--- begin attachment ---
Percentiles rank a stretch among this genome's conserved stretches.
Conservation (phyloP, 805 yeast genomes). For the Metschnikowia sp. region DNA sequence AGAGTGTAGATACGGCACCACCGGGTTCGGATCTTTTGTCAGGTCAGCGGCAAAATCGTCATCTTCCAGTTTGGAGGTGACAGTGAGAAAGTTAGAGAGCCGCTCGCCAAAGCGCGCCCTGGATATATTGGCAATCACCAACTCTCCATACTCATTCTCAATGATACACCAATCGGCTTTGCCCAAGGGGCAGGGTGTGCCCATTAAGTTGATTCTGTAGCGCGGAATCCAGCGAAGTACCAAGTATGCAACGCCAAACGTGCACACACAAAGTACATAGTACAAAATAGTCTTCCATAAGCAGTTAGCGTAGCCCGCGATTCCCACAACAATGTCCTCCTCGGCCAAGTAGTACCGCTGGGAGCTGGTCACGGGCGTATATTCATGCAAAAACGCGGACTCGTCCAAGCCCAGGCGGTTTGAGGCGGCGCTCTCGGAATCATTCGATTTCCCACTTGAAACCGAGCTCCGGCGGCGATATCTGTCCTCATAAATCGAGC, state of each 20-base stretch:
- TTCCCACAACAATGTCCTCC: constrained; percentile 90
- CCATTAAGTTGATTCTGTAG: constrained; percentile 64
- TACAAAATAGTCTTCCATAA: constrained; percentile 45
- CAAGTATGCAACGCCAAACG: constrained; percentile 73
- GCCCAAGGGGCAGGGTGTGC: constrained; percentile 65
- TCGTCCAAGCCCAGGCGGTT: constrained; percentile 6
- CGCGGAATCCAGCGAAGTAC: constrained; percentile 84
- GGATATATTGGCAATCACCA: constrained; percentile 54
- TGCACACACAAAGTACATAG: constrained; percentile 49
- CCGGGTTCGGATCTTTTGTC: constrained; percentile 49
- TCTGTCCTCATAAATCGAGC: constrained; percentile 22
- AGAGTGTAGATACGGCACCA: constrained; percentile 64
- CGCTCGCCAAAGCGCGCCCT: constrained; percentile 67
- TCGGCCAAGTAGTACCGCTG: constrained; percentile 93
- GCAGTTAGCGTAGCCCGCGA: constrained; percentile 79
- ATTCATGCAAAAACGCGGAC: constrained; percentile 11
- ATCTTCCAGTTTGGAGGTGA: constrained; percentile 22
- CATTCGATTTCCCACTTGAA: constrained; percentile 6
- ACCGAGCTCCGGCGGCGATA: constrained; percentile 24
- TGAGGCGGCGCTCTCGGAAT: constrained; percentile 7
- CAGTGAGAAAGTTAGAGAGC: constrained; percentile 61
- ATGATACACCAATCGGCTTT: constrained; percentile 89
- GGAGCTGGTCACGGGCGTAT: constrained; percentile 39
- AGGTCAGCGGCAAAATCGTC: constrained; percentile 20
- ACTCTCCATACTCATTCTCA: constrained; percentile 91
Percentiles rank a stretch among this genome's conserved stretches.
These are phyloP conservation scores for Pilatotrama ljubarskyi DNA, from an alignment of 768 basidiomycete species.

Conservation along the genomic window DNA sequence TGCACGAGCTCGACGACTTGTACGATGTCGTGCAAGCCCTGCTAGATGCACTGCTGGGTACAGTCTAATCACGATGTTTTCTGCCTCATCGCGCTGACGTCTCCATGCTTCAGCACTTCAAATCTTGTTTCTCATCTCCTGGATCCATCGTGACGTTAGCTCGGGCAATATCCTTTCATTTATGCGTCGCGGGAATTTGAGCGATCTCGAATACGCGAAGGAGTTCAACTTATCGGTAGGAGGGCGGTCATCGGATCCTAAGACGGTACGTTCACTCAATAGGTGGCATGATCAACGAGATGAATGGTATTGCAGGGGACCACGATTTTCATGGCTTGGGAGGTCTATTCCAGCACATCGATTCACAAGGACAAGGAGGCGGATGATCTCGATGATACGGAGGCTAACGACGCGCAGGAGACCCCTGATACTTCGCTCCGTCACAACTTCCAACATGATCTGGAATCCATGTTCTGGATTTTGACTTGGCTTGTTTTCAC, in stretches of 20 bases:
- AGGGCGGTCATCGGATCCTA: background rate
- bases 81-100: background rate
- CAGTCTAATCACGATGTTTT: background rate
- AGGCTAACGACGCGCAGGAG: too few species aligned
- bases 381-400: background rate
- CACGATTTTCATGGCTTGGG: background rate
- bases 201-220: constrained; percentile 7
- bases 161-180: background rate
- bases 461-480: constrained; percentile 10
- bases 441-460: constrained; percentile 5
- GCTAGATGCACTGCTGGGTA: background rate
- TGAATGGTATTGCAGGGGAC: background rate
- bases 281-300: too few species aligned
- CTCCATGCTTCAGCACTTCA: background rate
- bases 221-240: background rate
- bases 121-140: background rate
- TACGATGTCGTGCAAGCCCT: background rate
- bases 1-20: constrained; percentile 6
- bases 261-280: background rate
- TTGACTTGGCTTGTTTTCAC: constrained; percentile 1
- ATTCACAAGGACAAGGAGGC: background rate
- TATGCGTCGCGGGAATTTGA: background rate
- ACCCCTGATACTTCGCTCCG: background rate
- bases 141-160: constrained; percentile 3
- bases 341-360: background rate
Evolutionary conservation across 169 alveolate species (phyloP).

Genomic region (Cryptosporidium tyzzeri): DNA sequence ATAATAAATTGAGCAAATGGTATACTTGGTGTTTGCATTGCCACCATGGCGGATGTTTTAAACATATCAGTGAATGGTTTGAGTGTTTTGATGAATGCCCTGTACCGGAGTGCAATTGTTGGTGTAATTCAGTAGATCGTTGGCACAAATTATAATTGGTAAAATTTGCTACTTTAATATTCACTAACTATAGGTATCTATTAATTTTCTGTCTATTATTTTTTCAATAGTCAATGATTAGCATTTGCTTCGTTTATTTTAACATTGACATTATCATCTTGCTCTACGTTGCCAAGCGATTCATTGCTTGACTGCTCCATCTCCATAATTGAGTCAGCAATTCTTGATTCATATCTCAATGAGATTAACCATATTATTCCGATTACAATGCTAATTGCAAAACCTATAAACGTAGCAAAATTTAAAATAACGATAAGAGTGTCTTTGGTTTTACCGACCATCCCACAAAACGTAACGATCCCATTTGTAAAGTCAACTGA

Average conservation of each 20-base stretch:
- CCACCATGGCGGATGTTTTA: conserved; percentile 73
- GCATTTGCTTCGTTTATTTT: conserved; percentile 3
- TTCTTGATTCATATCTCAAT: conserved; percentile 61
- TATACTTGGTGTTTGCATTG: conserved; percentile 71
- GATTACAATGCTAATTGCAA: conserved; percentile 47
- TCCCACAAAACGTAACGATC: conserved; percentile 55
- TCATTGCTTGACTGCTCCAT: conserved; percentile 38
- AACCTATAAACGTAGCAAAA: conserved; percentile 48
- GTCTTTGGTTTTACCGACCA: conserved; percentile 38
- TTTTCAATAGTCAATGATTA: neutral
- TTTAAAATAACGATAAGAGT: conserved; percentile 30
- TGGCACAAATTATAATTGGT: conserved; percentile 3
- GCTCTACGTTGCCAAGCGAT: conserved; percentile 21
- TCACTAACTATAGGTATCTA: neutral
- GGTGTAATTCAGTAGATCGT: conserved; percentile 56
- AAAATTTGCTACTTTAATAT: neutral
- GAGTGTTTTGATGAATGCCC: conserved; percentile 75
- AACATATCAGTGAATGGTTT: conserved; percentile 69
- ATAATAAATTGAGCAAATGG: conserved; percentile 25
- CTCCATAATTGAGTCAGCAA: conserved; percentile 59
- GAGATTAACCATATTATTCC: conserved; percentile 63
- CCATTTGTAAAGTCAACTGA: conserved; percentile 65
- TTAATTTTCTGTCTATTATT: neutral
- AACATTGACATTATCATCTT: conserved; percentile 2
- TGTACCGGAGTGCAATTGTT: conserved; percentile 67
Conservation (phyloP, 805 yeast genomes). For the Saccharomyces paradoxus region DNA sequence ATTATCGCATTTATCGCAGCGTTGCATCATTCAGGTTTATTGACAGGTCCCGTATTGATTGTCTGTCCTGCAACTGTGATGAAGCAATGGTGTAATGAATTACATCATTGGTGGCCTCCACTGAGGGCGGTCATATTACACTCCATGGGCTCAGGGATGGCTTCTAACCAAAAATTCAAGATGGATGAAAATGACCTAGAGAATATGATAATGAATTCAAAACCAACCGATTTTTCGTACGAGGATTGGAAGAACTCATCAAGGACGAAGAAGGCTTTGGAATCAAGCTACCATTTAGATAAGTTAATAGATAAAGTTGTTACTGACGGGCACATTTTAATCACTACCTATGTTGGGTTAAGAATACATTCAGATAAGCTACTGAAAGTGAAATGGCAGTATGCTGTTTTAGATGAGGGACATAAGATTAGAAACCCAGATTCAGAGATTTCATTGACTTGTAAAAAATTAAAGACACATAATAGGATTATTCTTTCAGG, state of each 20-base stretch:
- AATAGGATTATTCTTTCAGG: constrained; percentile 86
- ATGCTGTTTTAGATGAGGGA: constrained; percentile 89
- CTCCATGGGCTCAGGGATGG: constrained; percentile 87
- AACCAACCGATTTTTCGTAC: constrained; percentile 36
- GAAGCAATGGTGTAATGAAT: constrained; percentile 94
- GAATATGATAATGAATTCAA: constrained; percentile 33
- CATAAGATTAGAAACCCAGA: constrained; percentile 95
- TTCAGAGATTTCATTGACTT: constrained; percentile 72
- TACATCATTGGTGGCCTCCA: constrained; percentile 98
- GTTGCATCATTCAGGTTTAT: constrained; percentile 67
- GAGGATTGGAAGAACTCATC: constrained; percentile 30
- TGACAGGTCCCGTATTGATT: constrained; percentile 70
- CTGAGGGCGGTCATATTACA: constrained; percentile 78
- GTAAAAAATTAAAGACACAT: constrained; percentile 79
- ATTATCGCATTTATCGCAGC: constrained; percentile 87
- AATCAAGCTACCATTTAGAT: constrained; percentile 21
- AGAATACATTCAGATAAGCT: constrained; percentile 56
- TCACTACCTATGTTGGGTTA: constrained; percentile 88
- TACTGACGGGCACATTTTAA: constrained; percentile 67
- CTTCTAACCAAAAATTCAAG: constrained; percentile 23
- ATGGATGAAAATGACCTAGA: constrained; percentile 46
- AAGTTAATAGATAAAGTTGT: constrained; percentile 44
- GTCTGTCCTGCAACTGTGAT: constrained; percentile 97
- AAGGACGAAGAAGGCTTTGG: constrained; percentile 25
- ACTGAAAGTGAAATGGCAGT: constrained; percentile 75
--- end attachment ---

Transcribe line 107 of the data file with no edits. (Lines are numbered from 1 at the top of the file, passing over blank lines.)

- GTCTGTCCTGCAACTGTGAT: constrained; percentile 97